Explosive Road Construction

By June 14, 2018 No Comments

The explosive industry came about during the genesis of the country. Modern explosives, such as Dynamite, have been used in the removal of rock for construction since the 1860’s. The ability to blast through rock allowed for the construction of America’s network of roads.

Relatively small quantities of Dynamite can remove the edifice of a mountain. Boom! The dust clears, rock is removed and construction crews begin work on a highway pass through a mountain. Without Dynamite’s muscle, President Eisenhower wouldn’t have been able to sign the Federal Highway Act that connected the nation. Mountains act as a natural barricade between the West and East coast, it took Dynamite, Eisenhower’s pen and dedicated road construction crews to bridge the nation.

Explosives were the impetus for the Industrial Revolution. According to, A Swede, named Alfred Nobel, created Dynamite and the mechanism required to ignite it. Alfred Nobel is eponymous with the Nobel Prize. His invention was patented in the US; this began the Industrial Revolution. Like most revolutions, it began with a bang. Nobel’s invention is responsible for tunnels commonly encountered along America’s highways and the Seismograph.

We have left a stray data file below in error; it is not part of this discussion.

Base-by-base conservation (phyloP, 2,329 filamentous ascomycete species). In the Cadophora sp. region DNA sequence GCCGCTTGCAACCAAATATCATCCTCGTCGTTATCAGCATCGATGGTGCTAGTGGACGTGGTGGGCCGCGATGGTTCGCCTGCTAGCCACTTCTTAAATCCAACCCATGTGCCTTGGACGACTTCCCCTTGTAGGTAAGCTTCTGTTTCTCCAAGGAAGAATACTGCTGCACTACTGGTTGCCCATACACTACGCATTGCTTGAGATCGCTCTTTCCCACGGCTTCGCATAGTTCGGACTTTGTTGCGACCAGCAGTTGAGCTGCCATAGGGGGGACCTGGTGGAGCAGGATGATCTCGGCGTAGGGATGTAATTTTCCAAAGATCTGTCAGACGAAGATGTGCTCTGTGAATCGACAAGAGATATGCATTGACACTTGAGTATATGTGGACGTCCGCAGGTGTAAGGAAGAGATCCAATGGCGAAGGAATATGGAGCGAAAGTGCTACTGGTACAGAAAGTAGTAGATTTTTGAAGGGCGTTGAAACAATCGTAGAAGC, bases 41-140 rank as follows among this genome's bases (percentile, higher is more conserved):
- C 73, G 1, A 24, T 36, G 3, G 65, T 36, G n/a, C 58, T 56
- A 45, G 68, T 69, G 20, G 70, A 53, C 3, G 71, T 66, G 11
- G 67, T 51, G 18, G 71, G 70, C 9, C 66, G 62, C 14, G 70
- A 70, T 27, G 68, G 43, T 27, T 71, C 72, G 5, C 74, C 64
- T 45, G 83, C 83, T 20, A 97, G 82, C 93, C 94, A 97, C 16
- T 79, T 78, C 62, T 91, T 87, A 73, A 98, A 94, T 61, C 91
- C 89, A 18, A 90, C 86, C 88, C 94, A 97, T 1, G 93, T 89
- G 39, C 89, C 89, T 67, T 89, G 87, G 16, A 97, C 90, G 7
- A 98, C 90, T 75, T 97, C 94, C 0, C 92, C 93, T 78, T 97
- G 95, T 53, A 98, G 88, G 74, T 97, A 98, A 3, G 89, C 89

Prior to Nobel and his Dynamite, Black Powder was used in rock blasting for road construction. According to the Bureau of Alcohol, Tobacco, and Firearms (ATF), the oldest explosive is Black Powder. Black Powder has been used as gunpowder since the 1600’s. Later, it was used in blasting rock for road construction. However, Black Powder lost favor to Nitroglycerin, Dynamite.

Rock removal, for highway construction, is usually achieved via Pre-Split Blasting. According to, Pre-Split Blasting involves drilling holes, in the surface of rock at even intervals, and filling the holes with Black Powder, Small-Cartridge Emulsion or Dynamite. Pre-splitting is done with little consideration for geologic structure, Dynamite is capable of devouring the strongest of Granite and Limestone.

Recently, Dynamite has lost favor for TNT, in road construction projects. Dynamite packs more punch than TNT, but TNT is more stable, according to Mental Floss. A German named Joseph Wilbrand discovered TNT, a yellowish crystal with the chemical composition CH3C6H2(NO2)3. Many erroneously believe that Dynamite and TNT are one and the same, however, Dynamite is composed of Nitroglycerine, C3H5(ONO2)3. Popular culture has perpetuated this belief through cartoons and music.

Explosives such as Dynamite and TNT made interstate travel a possibility. Without these technologies and dedicated road construction crews, our highways wouldn’t have breached the mountains of the West.

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